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Tuesday, December 1, 2015

Paolo Villaggio Marks 40 Years of "Fantozzi"



He writes, acts and directs. He’s one of the most beloved comedians and personalities of his time.  His name is Paolo Villaggio. Having achieved legendary status in Italy, he worked his way out of poverty to become a household name in his country.
Born in Genoa in 1932, Villaggio grew up poor as his family felt the financial strains of World War II.  He held several odd jobs throughout his teenage years and into his 20’s, but it was a television talk show host who ended up changing the course of Villaggio’s life.  In 1967, he was discovered by Maurizio Costanzo.  Costanzo urged Villaggio to join a cabaret in Rome. Shortly thereafter, he moved on to the small screen and delighted television audiences across Italy with his part in the TV show, "Bonita Loro". 

Paolo Villaggio at the 2015 Festa del Cinema in Rome
After his experience in television, he began writing short stories for L’Espresso and L’Europeo, two popular magazines in Italy. The stories were based on one character, an accountant named Ugo Fantozzi. The publishing house, Rizzoli published the book, Fantazzi, based on those stories, so creating the cinema version was an easy transition. The character, Ugo Fantozzi, who has been described as a “good-natured, bumbling and thoroughly mediocre bureaucrat who can do nothing right and whom everyone takes advantage of,” became so popular in Italy, people began to use the name as a noun. The word, “Fantozziano”was born from Villaggio’s character and is referred to in some dictionaries as “a situation that is embarrassing or in poor taste.”  Furthermore, as the last name Fantozzi is a popular name in Italy, the actual Fantozzi’s have founded an association, which appointed Paolo Villaggio as an honorary member. Some critics have called the character the most original comic "mask" in Italian cinema since Totò. Villaggio describes the character of Fantozzi as a metaphor of  “the inept and put-upon everyman” similar to "Dilbert," here in the United States. This year marks 40 years since the first film in the "Fantozzi" series. Villaggio presented a restored version at this year's Festa del Cinema in Rome. There were 10 in all with different directors including Luciano Salce, who directed the first two, Neri Parenti and Domenico Saverni.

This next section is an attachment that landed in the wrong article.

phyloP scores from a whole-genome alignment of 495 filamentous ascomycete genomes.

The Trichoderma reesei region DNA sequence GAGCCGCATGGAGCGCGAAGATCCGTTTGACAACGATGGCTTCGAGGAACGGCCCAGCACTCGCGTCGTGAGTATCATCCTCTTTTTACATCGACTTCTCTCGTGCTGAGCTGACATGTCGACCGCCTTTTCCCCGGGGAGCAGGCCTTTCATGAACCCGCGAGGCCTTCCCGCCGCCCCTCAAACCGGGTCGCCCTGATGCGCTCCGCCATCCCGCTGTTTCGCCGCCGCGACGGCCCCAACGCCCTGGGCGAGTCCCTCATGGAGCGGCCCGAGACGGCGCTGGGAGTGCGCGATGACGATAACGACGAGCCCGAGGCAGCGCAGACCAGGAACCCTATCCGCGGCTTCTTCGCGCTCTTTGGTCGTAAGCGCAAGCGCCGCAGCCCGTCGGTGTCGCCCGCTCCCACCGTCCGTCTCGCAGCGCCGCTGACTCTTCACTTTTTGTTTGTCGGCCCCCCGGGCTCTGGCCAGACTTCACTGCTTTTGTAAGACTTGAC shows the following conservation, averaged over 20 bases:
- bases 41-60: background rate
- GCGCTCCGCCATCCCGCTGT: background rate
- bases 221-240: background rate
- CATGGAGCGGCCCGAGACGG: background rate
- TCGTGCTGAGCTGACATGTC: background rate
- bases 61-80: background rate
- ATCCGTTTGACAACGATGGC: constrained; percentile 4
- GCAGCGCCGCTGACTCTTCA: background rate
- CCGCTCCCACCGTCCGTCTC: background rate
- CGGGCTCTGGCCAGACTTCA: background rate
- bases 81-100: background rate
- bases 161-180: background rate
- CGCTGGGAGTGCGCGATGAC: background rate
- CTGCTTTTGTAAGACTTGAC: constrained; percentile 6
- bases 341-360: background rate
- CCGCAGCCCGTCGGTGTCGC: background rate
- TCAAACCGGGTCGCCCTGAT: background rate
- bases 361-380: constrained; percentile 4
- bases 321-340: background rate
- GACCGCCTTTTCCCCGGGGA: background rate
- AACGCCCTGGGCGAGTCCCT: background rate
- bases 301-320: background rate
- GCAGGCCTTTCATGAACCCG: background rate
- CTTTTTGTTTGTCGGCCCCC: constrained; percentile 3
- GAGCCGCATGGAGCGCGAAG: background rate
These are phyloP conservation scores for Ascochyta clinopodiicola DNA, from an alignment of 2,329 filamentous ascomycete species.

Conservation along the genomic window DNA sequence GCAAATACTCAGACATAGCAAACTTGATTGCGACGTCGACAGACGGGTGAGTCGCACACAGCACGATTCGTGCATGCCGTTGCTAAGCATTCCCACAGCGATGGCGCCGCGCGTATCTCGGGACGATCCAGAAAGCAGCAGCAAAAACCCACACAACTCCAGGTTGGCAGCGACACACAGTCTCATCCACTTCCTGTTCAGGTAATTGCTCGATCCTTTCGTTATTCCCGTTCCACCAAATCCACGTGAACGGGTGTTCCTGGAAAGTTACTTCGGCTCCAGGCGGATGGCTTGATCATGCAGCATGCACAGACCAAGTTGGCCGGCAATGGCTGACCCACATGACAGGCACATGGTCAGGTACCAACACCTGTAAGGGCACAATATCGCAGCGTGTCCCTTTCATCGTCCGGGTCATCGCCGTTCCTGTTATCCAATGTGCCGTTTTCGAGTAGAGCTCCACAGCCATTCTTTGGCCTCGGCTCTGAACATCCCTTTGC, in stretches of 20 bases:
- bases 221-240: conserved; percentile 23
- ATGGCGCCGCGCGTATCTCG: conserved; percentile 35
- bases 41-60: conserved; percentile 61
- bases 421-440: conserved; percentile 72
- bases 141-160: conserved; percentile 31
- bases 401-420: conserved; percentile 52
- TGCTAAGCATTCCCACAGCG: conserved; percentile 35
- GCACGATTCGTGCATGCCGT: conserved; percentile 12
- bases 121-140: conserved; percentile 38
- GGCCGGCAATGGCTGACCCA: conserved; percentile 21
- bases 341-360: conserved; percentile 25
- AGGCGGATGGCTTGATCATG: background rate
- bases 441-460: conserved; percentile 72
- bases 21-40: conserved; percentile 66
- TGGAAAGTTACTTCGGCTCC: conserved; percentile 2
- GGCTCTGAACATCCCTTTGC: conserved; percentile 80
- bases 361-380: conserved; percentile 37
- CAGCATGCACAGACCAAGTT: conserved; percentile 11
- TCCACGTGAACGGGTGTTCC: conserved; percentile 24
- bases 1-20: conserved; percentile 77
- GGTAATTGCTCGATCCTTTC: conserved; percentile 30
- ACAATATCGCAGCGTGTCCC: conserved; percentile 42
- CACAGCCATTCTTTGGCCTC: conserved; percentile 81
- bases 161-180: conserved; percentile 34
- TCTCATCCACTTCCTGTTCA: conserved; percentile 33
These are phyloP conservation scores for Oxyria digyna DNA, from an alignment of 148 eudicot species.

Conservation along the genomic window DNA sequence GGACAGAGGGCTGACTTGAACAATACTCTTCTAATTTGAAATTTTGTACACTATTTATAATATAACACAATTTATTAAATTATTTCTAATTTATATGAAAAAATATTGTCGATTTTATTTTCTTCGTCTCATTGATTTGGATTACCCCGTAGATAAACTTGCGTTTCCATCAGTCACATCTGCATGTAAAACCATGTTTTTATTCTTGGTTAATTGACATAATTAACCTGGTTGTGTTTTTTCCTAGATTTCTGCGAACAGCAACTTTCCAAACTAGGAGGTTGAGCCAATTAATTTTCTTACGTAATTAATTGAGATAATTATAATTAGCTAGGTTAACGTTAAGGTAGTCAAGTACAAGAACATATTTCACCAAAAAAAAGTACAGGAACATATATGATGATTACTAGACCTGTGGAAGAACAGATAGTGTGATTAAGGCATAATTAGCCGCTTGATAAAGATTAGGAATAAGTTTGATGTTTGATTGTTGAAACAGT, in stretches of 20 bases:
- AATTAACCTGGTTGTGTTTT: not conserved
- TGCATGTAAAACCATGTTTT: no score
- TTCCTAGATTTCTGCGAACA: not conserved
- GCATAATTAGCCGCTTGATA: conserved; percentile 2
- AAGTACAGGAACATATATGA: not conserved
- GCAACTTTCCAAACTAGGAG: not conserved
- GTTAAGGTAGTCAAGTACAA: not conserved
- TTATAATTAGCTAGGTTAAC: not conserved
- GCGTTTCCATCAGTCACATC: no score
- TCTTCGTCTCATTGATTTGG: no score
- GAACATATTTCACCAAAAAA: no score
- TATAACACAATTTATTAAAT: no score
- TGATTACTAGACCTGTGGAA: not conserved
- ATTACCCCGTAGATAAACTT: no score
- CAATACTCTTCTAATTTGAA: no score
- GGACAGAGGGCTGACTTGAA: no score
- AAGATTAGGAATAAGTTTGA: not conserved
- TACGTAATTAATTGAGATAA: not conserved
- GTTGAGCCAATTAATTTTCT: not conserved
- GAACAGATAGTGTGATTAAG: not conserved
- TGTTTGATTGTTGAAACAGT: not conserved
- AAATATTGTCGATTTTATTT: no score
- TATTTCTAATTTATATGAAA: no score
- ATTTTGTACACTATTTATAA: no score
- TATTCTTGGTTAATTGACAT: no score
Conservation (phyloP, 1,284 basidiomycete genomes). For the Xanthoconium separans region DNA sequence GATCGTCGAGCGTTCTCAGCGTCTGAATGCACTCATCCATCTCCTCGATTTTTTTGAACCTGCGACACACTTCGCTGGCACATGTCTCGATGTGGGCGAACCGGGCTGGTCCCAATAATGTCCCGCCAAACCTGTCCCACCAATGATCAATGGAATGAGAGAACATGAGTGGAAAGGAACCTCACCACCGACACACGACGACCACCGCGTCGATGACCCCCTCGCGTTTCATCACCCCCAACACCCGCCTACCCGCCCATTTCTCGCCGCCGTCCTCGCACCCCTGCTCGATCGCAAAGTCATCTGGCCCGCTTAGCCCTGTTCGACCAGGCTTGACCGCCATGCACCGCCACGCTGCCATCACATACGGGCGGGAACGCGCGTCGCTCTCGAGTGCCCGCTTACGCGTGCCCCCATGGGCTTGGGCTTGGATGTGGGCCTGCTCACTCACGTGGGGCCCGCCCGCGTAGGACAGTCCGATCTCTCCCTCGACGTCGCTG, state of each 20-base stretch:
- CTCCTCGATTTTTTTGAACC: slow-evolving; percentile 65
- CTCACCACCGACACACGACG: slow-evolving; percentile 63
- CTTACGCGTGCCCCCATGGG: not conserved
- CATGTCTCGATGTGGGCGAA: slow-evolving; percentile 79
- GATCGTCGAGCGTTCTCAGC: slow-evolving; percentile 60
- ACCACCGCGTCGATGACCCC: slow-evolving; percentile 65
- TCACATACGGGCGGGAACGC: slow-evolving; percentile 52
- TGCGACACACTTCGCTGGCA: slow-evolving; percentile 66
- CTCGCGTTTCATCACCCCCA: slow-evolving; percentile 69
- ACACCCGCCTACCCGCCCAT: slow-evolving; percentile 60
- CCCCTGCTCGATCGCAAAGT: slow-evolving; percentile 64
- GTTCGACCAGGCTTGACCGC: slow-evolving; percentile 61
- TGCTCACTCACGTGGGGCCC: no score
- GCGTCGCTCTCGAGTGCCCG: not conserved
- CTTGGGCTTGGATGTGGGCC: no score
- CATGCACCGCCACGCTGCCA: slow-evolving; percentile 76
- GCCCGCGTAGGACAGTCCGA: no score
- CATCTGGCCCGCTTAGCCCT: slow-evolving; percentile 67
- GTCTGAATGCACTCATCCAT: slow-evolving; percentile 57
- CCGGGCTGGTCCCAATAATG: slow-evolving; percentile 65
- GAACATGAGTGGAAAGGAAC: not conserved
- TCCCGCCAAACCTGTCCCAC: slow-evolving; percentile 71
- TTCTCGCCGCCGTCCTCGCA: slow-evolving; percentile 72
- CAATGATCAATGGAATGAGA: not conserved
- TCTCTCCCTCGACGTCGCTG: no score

Villaggio has appeared in dozens of films and has worked with Italy’s top filmmakers including Federico Fellini, Roberto Begnini and Ermanno Olmi, just to name a few. Those familiar with his work obviously have favorites. My favorite, and one I highly recommend is Lina Wertmüller's 1994 “Ciao Professore.” I saw the film about 15 years ago and it was the first time I ever saw Paolo Villaggio. The strong emotion I felt while watching that film was one of my main motivations for beginning to write about Italian cinema. Villaggio stars as a Milanese  elementary school teacher transferred to a school located in a rough district of Naples. 


Villaggio’s character is forced to come to grips with the way of life in this Neapolitan town and how poverty keeps many of his students from attending class. Although his students are youngsters, many have to work to put food on their tables. Others lean towards a life of crime and the streets. Villaggio’s character has a hard time accepting the situation and physically goes out to find them and brings them to class. The children, although fighting him tooth and nail, become attached to him because it’s the first time in their lives that someone cares enough to actually go out and track them down. In the end, Villaggio’s character is transferred back up north and he has to say goodbye to the children.  It is such a heart-wrenching story, perhaps because there is some truth to it, not just in the south of Italy, but all over the world. I see so many films and rarely does one stay with me the way that “Ciao Professore” has. I credit that to Paolo Villaggio’s performance. He succeeds in bringing humanity and empathy to his characters through the way he delivers his lines, through his sharp but subtle sense of humor and through his strong, sincere eyes. "Ciao Professore" is available on Amazon.

If you plan to be in London this coming weekend, Cinema Italia UK will be marking the 40th anniversary of "Fantozzi" with a screening on December 8th. Click here for details. Visit Cinema Italia UK's Facebook page for information about all their programs dedicating to Italian cinema.

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